The antioxidant effect helps preserve and augment the beauty aspect such as supple skin and soft, healthy hair. Ultraviolet radiation from the sun results in the creation of metalloproteinases. These repair the damaged connective tissues. Yet, some of them destroy collagen. Kale helps destroy these free radicals that cause damage.
Good for brain development
Children need to eat Kale since it helps the brain to grow. The infant’s brain grows due to the presence of folate in the Kale. Even mothers can use Kale during their pregnancy to boost the amount of folate. This helps the infant to develop well and in a healthy manner. Kale helps a healthy neural tube formation, gives the infant adequate weight at birth and supports the proper formation of the heart and the face during birth.
High nutrient content
Kale has plenty of fibre and minerals. The amount of Vitamin K, Vitamin C, and Vitamin A is high. Vitamin A is important from the perspective of vision and skin health. One needs Vitamin K for blood clotting, heart health and healthy bones. It also helps prevent diabetes and cancer. Vitamin C plays a key role in maintaining healthy joints. It promotes the immune system in the body.
The amount of Vitamin K is ten times the daily need while the amount of Vitamin A we get from the cup of Kale is almost all that we need daily. It provides three-fourths of our need of Vitamin C. It provides us with the good nourishment of minerals. Kale has good amounts of iron, magnesium, and calcium. We can digest the minerals we get from Kale because the oxalate content is low.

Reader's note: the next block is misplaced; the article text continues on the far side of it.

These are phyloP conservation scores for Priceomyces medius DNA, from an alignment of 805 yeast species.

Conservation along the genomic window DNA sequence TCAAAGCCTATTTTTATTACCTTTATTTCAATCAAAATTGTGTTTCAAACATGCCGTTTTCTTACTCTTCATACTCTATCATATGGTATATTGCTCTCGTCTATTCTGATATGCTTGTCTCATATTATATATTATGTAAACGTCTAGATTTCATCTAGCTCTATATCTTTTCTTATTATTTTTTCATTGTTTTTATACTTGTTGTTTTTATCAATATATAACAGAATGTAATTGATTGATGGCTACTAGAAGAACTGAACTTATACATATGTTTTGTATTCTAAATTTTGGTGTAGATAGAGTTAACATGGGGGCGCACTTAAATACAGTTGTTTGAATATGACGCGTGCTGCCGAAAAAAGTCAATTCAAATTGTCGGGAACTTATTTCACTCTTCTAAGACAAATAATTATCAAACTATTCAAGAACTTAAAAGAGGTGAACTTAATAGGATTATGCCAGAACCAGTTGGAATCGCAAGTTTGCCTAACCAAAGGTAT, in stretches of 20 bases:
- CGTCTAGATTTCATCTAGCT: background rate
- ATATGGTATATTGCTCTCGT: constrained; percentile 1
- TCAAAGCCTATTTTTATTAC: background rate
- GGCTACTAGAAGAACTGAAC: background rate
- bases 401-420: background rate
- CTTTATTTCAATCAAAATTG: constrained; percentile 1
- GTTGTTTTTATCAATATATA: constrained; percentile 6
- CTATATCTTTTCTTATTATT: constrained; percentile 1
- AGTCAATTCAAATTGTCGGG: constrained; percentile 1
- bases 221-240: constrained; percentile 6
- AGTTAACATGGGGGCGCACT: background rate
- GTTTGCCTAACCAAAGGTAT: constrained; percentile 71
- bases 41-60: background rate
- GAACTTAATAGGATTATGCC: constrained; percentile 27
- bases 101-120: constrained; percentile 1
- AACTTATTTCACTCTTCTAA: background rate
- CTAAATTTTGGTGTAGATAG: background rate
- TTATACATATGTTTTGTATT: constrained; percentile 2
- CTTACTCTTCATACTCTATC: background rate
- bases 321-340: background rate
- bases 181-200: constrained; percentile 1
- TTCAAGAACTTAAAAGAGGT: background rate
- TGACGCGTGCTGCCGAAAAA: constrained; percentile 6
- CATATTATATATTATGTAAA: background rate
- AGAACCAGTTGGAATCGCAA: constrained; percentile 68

The oxalate is a substance present in most of the food we eat. It prevents the absorption of the minerals during digestion. But, the low levels of oxalate in Kale helps us to digest the minerals easily. When the oxalate content increases, they form stones in the urinary bladder. These become problems.
Provides anti-inflammatory support
The dark green colour signifies the presence of many anti-inflammatory agents in the vegetable.
Prevents the incidence of cancer
Kale stimulates apoptosis. This is the self-destruction of the cancer cells.
Good urinary health
Other than giving protection from bladder cancer, Kale helps to prevent urinary tract infections. The reason for this is the high content of pro-vitamin A content. We know that pro-vitamin A helps to promote the health of the lining of the urinary tract. In a study conducted to investigate the recurrent UTI among a batch of volunteers, they split the study group into two.
One got only the antimicrobial treatment while the other group got both the antimicrobial treatment and the vitamin A supplement. They saw that the infection rate stayed at 2.7 in the study group, while the infection rate dropped from 3.3 to 0.8 in the second group who get the vitamin supplement. Some people who have excessive urination due to oxalate will also benefit since Kale is low in oxalates.
If you cook Kale, you lose a good portion of its Vitamin C content and the polyphenol content. But, the beta-carotene content remains the same. You can eat the young leaves of Kale raw in the form of a salad.